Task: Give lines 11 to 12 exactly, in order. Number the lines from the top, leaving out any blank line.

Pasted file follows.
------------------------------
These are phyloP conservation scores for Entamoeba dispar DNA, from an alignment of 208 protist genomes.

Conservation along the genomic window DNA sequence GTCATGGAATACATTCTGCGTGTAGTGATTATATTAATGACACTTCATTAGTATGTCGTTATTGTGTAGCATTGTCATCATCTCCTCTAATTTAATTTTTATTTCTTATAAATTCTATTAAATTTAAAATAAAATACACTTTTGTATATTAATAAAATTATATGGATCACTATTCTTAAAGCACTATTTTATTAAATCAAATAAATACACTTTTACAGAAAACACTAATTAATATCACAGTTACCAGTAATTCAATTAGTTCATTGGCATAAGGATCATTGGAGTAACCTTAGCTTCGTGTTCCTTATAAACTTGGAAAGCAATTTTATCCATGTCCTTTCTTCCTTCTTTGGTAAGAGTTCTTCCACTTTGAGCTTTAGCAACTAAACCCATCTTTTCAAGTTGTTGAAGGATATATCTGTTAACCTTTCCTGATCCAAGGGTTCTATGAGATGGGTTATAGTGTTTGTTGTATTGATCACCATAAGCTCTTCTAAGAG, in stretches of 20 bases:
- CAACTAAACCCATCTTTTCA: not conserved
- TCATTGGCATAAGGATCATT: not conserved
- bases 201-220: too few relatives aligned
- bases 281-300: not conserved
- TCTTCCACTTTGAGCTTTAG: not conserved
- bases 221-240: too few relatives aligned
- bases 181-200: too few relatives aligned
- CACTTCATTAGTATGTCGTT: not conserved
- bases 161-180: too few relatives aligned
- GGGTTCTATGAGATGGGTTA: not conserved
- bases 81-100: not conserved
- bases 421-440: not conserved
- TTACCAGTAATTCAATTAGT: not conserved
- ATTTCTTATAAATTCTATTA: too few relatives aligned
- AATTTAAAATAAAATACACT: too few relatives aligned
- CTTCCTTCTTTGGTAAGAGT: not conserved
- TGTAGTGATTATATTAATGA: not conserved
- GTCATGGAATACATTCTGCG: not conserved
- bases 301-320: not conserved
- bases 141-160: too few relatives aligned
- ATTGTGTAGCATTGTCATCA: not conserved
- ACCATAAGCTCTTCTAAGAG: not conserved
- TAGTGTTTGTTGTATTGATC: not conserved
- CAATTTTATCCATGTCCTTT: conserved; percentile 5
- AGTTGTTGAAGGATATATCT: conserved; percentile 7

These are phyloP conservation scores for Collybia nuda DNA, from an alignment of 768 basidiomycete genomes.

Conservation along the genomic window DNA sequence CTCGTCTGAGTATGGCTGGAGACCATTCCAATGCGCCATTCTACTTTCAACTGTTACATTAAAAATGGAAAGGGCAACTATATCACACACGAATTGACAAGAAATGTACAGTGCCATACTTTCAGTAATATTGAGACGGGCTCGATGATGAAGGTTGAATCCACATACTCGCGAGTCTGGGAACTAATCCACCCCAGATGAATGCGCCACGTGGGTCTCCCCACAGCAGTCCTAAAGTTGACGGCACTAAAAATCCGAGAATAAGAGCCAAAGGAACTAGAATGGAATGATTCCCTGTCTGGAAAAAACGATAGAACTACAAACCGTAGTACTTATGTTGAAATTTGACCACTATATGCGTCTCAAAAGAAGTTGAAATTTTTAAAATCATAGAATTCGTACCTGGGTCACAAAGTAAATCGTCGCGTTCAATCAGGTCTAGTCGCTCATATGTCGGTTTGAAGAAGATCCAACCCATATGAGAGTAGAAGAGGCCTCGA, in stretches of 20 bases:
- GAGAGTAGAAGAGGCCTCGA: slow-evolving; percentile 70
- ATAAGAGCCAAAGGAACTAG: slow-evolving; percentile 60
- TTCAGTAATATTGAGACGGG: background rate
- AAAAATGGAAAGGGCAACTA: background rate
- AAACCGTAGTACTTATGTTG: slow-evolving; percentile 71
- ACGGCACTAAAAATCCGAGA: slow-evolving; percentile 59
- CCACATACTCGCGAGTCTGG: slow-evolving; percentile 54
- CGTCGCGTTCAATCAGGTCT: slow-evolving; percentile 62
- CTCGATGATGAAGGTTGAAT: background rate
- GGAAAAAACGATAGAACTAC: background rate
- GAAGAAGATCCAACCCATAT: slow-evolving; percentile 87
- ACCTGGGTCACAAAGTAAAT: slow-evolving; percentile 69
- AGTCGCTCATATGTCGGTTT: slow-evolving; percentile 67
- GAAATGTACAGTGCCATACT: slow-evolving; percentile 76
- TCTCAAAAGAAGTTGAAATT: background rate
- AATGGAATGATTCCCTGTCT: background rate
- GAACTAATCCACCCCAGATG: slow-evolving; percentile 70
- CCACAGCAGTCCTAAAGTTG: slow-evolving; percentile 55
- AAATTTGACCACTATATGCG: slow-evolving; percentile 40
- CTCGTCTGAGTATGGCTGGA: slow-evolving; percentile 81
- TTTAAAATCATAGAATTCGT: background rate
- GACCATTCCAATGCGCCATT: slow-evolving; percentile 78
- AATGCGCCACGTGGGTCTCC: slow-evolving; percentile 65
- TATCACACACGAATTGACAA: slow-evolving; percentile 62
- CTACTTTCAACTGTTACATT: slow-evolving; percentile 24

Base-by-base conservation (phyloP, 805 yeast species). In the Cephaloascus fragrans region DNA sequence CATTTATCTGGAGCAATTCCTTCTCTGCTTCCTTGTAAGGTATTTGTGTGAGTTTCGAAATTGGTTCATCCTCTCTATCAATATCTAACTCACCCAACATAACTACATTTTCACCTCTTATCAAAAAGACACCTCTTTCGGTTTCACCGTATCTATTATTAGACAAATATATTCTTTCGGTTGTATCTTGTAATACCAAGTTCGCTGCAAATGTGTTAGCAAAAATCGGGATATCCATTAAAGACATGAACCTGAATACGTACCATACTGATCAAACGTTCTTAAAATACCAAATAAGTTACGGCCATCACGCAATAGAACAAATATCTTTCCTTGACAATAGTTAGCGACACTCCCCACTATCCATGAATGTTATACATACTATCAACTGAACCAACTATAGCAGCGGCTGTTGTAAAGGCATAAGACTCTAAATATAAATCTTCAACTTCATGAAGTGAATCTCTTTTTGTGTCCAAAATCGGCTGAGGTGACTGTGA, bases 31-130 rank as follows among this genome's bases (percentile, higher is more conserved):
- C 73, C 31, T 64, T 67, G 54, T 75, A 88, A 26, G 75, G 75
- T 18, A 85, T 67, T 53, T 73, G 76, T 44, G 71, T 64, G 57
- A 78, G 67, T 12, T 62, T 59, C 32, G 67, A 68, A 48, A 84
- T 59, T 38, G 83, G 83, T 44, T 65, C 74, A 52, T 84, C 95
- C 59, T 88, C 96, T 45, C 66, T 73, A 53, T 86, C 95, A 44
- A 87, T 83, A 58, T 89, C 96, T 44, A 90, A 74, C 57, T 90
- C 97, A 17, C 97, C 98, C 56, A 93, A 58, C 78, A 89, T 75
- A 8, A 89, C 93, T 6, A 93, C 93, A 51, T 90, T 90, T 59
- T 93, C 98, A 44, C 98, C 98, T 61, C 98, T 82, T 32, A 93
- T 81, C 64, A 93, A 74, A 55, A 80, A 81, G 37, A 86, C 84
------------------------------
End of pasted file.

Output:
- bases 161-180: too few relatives aligned
- GGGTTCTATGAGATGGGTTA: not conserved